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Instrumentation for Ground-Based Optical Astronomy

Present and Future The Ninth Santa Cruz Summer Workshop in Astronomy and Astrophysics, July 13–July 24, 1987, Lick Observatory

  • Lloyd B. Robinson

Part of the Santa Cruz Summer Workshops in Astronomy and Astrophysics book series (SANTA CRUZ)

Table of contents

  1. Front Matter
    Pages i-xxxiv
  2. High Resolution Spectrographs

  3. Low Resolution, Faint Object Spectrographs

    1. Front Matter
      Pages 151-151
    2. J. S. Miller
      Pages 153-156
    3. J. S. Miller, L. B. Robinson, R. W. Goodrich
      Pages 157-171
    4. E. Harvey Richardson, Christopher L. Morbey
      Pages 177-182
  4. Multi-Object Spectrographs

    1. Front Matter
      Pages 189-189
    2. Richard S. Ellis, Ian R. Parry
      Pages 192-208
    3. T. E. Ingerson
      Pages 222-232
    4. J. M. Hill, M. P. Lesser
      Pages 233-249
    5. Samuel C. Barden
      Pages 250-255
    6. G. Courtes, Y. Georgelin, R. Bacon, G. Monnet, J. Boulesteix
      Pages 266-274
    7. Christian Vanderriest, Jean-Pierre Lemonnier
      Pages 304-310
  5. Imaging and Photometry, Image Reconstruction

    1. Front Matter
      Pages 311-311
    2. Jacques M. Beckers, Larry E. Goad
      Pages 315-336
    3. Laird A. Thompson, Chester S. Gardner
      Pages 337-344
    4. Renaud Foy
      Pages 345-359
    5. Fons Maaswinkel, Fabio Bortoletto, Sandro D’Odorico, Gotthard Huster
      Pages 360-365
    6. Fritz Merkle
      Pages 366-377
    7. G. Lelievre, J.-L. Nieto, D. Salmon, J. Boulesteix, J. Arnaud
      Pages 378-385
    8. Timothy M. C. Abbott, Chet B. Opal
      Pages 386-399
  6. Data Analysis, Software and Systems

    1. Front Matter
      Pages 401-401
    2. J. A. Baldwin
      Pages 403-410
    3. Francisco Valdes
      Pages 417-430
    4. K. Banse, D. Ponz, CH. Ounnas, P. Grosbol, R. Warmels
      Pages 431-442
  7. Detectors I: CCDs

    1. Front Matter
      Pages 459-459

About these proceedings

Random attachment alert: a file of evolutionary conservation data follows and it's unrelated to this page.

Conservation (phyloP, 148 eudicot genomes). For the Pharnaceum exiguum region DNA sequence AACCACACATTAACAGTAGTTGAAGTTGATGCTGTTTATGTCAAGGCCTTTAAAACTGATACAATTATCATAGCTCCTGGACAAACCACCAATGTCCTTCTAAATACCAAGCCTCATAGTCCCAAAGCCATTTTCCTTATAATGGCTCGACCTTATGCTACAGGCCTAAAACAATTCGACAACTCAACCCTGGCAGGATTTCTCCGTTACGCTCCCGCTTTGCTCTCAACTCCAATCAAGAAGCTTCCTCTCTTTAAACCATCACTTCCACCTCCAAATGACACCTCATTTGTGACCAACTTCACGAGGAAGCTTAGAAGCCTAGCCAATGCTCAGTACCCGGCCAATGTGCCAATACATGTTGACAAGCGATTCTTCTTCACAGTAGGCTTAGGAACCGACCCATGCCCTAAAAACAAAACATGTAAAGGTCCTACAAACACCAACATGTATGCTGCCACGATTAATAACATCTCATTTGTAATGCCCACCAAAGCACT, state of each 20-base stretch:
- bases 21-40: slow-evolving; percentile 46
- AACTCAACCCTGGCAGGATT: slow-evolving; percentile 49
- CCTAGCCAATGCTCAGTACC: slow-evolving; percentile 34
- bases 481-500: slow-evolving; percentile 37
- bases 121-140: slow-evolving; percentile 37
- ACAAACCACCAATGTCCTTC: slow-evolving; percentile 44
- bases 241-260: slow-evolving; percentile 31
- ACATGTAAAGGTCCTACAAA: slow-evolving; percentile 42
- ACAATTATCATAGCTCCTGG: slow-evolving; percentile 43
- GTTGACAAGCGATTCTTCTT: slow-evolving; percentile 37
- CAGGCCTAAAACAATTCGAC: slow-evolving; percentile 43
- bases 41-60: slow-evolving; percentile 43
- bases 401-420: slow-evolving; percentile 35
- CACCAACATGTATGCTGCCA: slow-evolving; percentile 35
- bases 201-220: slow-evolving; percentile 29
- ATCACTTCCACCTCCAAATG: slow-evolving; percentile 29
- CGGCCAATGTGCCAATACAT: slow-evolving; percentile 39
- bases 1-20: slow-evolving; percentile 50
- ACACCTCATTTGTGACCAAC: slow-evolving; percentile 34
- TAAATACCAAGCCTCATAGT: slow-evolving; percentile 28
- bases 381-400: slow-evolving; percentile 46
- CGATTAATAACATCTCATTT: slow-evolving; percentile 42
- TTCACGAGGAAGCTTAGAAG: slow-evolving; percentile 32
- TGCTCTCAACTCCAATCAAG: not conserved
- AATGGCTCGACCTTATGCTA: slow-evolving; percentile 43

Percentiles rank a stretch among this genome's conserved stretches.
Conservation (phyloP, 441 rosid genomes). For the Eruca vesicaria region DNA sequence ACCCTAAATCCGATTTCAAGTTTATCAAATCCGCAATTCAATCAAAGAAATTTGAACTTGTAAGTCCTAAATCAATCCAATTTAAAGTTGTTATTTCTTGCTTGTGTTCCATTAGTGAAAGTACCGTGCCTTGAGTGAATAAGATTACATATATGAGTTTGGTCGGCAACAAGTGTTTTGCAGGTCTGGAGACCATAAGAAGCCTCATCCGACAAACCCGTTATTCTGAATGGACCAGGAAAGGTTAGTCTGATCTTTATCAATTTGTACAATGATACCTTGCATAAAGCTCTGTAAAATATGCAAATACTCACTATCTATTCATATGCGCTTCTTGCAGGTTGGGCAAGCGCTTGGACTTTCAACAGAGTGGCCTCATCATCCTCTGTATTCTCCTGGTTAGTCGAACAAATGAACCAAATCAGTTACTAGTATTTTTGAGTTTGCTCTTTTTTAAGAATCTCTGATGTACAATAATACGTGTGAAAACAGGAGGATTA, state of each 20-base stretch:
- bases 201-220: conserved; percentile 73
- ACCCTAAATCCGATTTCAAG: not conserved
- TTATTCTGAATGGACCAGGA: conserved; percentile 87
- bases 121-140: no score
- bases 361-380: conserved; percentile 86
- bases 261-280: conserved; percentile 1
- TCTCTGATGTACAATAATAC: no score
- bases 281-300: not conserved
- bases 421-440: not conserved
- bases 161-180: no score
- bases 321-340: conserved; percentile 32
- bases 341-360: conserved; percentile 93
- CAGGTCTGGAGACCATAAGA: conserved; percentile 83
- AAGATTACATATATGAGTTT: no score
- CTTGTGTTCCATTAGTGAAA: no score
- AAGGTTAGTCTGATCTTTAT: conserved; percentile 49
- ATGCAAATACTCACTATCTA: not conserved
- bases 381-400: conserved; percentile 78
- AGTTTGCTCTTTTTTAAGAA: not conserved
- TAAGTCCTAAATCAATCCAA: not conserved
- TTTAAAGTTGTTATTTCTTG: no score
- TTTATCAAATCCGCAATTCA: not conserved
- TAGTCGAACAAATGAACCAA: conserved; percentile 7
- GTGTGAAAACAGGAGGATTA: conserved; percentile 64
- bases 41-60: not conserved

Introduction

Historically, the discovery of tools, or evidence that tools have been used, has been taken as proof of human activity; certainly the invention and spread of new tools has been a critical marker of human progress and has increased our ability to observe, measure, and understand the physical world. In astronomy the tools are telescopes and the optical and electronic instruments that support them. The use of the telescope by Galileo marked the beginning of a new and productive way to study and understand the universe in which we live. The effects of this new tool on what we can see, and how we see ourselves, are well known. However, after almost four centuries of developing ever more sensitive and subtle instruments as tools for astronomy, it might have been expected that only a few minor improvements would remain to be made, or that possibly the law of diminishing returns would have taken effect. On the contrary, the new instruments and ideas for new instruments described in this book make it clear that the rate of progress has not diminished, and that this subject is still as exciting and productive as ever. Instrumentation for Ground-Based Optical Astronomy was chosen as the theme for the Ninth Santa Cruz Summer Workshop in Astronomy and Astrophysics.

Keywords

astronomy astrophysics instruments observatory photometry telescope

Editors and affiliations

  • Lloyd B. Robinson
    • 1
  1. 1.Lick ObservatoryUniversity of California at Santa CruzSanta CruzUSA

Bibliographic information